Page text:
Leverage Cycle: An Explanation of Financial Crises

Main Takeaways:

  • Leverage cycle theory offers a unique perspective on financial crises, different from psychological or behavioral explanations.

  • Emphasizing the procyclical nature of leverage, the theory underscores leverage's significant impact on market volatility.

  • Four different phases exist within the leverage cycle: initial calm, expansion, depression and recovery.

  • Understanding the leverage cycle offers policymakers insights into monitoring market conditions and implementing counter-cyclical regulations.

Explaining Financial Crises

What caused the 2007-2009 financial crisis? The roots of the crisis are usually traced back to what Keynes termed "animal spirits," a phrase that points to human psychology and behavioral biases. According to this behavioral theory, the overconfidence of property investors, the greed of mortgage brokers, the flawed practices of rating agencies and the frenzies of speculators worked together to create the irrational exuberance and resulted in the following meltdown. Similar stories echo through history, from the tulip mania in the seventeenth century to Japan’s land bubble in the 1980s.

Although there is certainly some truth to this behavioral explanation, it offers only a partial picture. Beyond individual behavior, one important but often overlooked element lies in the broader economic and financial environment, namely the leverage cycle. Central to this alternative theory of financial crises is the assertion that the procyclical expansion of leverage fosters and magnifies market bubbles and volatility.

Recognizing the role of leverage and its procyclical nature is crucial, because it unveils pathways to crafting more resilient economic policies. While human nature may remain inherently prone to greed and irrationality, prudent regulatory measures can mitigate risks and temper the volatility that characterizes modern economies.

Basic Concepts: Collateral, Margin and Leverage

Before we start our exploration of the leverage cycle, let's first establish a solid understanding of some foundational concepts, including margin and leverage. They are easier to grasp with a straightforward example:

When a homeowner takes out a loan using a house as collateral, she must negotiate not just the interest rate, but how much she can borrow, namely leverage. If the house costs $100 and she borrows $80 from banks and pays $20 in cash as a down payment, we say that the margin (or haircut) of the loan is $20/$100 = 20%, the loan-to-value (LTV) ratio is $80/$100 = 80%, and the leverage — as the reciprocal of the margin — is $100/$20 = 5.

So, margin, LTV, and leverage are simply different ways to express the same idea — a ratio that measures borrowing power. Changes in leverage can have profound effects on market dynamics. For instance, let's say borrowing becomes easier, with leverage = 10 and margin = 10%. Now, with $20 on hand, our homeowner can access a total of $200 ($20 * 10) in funds, borrowing $180 and potentially buying two houses at $100 each. Even without changes in interest rates, this surge in borrowing capacity can drive up demand for housing, consequently pushing up prices.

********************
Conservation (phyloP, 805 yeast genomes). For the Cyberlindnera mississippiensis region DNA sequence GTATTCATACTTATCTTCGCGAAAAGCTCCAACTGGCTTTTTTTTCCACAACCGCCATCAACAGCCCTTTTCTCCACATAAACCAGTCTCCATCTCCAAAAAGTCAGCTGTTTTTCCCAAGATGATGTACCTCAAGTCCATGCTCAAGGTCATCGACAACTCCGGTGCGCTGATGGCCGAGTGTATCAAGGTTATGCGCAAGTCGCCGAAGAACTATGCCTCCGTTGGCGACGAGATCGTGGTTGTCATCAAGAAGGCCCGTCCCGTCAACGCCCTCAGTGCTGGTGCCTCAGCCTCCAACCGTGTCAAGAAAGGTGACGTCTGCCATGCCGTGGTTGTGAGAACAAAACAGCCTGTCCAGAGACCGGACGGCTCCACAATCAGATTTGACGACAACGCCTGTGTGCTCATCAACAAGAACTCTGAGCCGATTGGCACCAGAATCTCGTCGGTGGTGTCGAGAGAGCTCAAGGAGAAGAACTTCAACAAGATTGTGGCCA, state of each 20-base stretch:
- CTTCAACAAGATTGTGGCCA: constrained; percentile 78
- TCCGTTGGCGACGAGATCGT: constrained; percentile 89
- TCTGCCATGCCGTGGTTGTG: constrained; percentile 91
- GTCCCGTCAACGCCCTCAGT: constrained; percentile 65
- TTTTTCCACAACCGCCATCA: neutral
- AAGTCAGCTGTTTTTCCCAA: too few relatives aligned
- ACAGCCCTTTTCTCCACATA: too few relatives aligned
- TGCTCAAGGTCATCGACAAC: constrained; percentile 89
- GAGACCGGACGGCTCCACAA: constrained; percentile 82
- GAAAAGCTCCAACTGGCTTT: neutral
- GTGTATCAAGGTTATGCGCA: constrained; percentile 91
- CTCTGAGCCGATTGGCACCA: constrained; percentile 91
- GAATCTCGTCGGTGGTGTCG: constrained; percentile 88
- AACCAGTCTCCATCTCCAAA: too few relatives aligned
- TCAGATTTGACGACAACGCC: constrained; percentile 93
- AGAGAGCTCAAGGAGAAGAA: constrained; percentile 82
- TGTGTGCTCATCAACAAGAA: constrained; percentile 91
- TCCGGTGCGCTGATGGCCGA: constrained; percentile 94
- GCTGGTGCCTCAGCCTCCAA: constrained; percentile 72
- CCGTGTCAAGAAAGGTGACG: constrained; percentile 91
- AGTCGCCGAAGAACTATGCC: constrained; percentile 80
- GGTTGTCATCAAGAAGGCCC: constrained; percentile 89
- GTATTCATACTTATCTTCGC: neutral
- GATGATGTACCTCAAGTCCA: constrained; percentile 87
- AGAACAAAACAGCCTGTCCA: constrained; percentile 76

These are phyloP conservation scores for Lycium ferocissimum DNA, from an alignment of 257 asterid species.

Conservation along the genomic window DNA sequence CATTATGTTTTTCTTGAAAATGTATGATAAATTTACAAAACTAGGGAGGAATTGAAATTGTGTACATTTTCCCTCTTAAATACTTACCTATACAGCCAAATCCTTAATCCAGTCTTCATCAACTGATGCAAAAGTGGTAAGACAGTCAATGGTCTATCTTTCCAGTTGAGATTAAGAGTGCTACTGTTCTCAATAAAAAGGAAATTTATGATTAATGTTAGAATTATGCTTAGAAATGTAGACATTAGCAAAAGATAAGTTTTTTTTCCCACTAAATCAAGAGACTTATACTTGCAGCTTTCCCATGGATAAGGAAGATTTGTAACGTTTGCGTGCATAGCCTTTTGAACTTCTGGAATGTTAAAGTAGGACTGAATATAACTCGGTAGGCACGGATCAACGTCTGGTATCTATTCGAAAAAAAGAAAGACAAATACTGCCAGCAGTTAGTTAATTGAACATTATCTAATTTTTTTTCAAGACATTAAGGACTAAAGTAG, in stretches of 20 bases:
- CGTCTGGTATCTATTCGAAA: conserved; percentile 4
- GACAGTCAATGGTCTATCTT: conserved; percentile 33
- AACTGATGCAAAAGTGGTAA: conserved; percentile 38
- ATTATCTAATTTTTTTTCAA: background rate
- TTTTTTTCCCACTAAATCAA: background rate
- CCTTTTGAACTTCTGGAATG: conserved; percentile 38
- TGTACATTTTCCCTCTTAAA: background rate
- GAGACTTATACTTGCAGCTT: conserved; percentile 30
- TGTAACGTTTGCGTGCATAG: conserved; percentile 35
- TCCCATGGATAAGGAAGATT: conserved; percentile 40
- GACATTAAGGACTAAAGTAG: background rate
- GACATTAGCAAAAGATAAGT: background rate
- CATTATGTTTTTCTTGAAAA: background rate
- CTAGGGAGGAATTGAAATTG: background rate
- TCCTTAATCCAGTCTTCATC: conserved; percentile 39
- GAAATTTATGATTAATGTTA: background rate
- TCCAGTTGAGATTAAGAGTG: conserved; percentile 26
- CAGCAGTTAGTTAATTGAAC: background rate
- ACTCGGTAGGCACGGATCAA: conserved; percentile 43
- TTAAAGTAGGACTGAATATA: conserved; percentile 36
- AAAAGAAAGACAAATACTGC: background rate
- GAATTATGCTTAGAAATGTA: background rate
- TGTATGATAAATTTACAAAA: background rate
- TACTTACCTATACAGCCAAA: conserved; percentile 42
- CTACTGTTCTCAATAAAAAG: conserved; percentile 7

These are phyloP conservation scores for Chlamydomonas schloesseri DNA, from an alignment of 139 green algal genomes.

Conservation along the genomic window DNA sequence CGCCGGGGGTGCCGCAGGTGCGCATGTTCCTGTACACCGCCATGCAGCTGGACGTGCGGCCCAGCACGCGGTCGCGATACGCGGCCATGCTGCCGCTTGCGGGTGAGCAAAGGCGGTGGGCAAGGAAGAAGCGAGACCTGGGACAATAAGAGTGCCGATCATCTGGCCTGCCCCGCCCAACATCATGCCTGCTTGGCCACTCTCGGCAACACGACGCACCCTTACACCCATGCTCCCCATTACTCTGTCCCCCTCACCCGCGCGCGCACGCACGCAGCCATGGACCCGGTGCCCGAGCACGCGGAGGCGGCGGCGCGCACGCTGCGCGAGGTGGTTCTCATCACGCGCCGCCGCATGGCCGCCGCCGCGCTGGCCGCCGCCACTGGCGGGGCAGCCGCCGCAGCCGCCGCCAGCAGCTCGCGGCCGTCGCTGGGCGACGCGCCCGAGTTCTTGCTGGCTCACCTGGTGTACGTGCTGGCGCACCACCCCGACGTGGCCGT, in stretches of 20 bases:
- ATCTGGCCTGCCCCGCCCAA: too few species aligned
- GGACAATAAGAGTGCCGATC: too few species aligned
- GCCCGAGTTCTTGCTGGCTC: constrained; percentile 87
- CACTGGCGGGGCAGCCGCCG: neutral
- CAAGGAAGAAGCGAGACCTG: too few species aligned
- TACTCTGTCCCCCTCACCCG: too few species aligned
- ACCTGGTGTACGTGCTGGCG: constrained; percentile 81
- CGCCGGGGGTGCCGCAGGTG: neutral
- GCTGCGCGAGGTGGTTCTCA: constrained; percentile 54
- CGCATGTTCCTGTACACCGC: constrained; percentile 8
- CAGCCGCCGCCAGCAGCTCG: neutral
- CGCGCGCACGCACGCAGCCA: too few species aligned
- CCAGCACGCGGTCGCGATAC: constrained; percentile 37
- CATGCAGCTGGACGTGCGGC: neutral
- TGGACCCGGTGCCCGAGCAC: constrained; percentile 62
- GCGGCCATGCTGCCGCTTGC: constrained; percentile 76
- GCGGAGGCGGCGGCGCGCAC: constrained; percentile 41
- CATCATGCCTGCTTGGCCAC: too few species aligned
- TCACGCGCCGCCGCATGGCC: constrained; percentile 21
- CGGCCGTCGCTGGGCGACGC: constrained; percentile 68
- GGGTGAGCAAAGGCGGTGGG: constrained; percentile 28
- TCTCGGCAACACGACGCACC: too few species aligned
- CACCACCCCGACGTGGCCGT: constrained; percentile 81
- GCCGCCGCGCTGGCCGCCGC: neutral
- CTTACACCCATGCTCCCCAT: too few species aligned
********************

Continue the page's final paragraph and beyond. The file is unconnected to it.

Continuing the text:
Remarkably, the influence of high leverage on market prices doesn't require widespread participation. When high-leverage loans are available, even a small group of optimistic investors with a high tolerance for risk can exert significant influence. Facilitated by high leverage, they can now access substantial financial resources, allowing them to outbid competitors and drive prices upward. This phenomenon manifests not only in real estate markets but also in equity and derivatives markets.

Leverage Cycle: The Theory

This microeconomic scenario lays the groundwork for our understanding of the macroeconomic relationship between leverage and market volatility. Although cycles lack distinct starting points, considering an initial stage still helps us better observe the typical evolution of a leverage cycle.

Figure 1: Dynamic Leverage Cycle

Source: John Geanakoplos (2023)

1. Initial Stage: At the outset, the economy enjoys tranquility, is buoyed by good news, and is characterized by low volatility in prices. Lenders have confidence in economic prospects and display little concern for loan defaults. Consequently, they require lower collateral and extend high leverage to borrowers. (Low Volatility → Flat Credit Surface → High Leverage in Figure 1)

2. Expansion Stage: In the second stage, as high-leverage lending injects capital into the financial market, demand for assets increases and pushes asset prices higher as a consequence. This can result in overvaluation and the formation of bubbles. The surge in activity also amplifies market volatility, making it more susceptible to bad news and negative shocks. (High Leverage → High Price → High Volatility → Steep Credit Surface)